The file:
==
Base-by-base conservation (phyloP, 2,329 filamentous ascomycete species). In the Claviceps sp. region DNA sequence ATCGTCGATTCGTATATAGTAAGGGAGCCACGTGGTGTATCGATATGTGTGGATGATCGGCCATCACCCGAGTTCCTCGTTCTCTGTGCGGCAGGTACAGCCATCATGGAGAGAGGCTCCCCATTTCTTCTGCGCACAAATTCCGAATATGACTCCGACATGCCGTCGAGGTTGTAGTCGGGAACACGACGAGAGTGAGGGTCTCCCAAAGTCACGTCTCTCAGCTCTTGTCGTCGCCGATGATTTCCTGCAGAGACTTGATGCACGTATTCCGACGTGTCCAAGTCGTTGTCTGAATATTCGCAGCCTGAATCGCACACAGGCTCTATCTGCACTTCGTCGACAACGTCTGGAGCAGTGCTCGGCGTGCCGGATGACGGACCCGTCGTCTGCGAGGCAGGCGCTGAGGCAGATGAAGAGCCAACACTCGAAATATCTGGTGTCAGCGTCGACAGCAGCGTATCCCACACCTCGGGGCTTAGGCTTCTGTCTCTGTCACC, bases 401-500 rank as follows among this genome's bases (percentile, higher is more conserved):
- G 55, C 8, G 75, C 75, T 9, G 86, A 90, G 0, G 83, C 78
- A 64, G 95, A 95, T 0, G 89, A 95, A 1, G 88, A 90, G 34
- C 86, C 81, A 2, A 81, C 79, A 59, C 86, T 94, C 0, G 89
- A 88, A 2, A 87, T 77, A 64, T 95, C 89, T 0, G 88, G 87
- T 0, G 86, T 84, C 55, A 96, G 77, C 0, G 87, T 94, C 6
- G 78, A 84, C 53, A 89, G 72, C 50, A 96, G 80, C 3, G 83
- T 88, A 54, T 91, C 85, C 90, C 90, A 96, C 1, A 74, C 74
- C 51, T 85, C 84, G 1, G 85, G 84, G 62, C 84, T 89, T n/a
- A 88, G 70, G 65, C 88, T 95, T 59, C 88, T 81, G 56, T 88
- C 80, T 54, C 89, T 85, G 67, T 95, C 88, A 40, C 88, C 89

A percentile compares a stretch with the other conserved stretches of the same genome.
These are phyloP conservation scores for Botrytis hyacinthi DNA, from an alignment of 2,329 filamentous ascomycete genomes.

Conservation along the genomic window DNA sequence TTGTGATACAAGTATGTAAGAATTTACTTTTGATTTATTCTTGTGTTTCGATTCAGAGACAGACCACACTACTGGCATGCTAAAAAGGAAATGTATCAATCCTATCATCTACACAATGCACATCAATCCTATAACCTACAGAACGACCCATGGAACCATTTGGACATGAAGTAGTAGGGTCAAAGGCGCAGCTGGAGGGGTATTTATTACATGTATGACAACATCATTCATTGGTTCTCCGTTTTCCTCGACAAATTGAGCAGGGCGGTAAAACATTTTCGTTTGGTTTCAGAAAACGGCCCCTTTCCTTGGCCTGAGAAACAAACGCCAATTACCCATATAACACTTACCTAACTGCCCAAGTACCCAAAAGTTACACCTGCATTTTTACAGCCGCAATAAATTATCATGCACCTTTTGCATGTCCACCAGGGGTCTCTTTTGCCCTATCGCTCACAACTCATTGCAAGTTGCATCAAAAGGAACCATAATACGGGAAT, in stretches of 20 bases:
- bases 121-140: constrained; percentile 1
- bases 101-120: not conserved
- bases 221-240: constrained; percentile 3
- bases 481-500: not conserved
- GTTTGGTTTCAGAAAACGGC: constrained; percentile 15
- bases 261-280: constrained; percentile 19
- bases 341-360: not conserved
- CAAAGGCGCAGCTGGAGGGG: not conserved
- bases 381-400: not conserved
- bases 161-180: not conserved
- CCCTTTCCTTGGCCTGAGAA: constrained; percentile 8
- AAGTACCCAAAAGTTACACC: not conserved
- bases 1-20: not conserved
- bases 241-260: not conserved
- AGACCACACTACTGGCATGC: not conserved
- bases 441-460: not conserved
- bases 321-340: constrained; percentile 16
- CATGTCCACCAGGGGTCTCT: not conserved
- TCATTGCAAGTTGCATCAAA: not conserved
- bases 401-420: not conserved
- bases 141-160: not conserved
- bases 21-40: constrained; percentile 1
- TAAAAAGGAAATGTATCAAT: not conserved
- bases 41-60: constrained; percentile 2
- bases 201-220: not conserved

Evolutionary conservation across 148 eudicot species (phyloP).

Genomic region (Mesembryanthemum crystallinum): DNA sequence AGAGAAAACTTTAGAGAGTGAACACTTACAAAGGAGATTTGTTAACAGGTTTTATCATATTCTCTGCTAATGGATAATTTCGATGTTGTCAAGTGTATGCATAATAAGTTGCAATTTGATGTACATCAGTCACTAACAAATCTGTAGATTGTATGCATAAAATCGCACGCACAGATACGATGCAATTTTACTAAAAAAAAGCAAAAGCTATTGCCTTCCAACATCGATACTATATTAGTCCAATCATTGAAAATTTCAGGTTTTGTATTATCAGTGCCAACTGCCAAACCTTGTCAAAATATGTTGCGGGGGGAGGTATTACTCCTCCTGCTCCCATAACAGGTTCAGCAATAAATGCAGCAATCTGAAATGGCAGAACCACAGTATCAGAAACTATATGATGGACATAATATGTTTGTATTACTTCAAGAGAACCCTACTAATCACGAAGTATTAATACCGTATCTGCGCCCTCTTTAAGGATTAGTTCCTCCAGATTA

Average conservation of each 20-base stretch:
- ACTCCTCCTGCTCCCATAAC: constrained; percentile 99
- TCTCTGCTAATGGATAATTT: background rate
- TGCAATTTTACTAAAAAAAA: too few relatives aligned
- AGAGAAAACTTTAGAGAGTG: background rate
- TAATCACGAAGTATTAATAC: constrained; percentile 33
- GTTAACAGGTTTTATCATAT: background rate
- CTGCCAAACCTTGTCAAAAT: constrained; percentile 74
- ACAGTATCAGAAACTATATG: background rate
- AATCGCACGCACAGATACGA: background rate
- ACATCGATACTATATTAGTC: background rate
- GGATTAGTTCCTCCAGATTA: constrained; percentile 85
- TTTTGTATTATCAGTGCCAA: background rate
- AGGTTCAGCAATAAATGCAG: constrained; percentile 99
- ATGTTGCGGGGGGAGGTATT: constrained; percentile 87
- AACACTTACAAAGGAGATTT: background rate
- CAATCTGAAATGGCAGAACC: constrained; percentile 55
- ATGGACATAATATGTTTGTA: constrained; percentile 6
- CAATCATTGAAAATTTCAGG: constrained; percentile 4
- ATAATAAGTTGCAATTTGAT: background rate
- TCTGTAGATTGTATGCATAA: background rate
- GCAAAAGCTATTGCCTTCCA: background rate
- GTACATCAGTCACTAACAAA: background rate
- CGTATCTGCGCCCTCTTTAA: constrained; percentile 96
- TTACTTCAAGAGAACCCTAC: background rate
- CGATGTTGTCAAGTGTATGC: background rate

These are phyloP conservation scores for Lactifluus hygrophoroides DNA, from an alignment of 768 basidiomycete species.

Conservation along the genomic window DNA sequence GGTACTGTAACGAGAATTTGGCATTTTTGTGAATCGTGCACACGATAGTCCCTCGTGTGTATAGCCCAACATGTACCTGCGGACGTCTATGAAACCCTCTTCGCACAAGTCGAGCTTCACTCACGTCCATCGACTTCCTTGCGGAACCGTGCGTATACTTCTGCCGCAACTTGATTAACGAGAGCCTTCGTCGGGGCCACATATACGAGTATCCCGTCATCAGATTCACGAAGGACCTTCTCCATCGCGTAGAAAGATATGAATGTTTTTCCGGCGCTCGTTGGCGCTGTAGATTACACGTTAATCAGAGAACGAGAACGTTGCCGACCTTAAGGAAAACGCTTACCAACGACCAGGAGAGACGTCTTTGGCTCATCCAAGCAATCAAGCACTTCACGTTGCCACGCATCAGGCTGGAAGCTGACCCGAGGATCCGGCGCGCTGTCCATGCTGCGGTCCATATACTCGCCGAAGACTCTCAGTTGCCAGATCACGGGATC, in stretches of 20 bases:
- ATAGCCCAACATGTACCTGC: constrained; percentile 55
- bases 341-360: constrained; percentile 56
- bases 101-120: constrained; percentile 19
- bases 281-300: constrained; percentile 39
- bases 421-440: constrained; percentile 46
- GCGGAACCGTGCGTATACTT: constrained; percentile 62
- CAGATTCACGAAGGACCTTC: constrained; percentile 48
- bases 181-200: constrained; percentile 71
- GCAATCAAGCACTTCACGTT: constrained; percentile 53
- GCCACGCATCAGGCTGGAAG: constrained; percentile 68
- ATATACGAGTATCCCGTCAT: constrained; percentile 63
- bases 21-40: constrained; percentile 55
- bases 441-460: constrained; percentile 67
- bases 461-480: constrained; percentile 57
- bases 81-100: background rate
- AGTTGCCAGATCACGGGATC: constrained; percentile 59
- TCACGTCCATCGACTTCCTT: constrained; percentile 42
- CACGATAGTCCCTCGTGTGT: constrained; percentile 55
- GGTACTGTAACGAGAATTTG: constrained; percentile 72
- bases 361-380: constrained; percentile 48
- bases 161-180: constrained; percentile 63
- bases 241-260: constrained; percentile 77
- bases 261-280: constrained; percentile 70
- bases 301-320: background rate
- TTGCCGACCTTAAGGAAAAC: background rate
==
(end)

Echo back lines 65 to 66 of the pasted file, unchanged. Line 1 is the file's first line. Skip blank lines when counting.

- CGTATCTGCGCCCTCTTTAA: constrained; percentile 96
- TTACTTCAAGAGAACCCTAC: background rate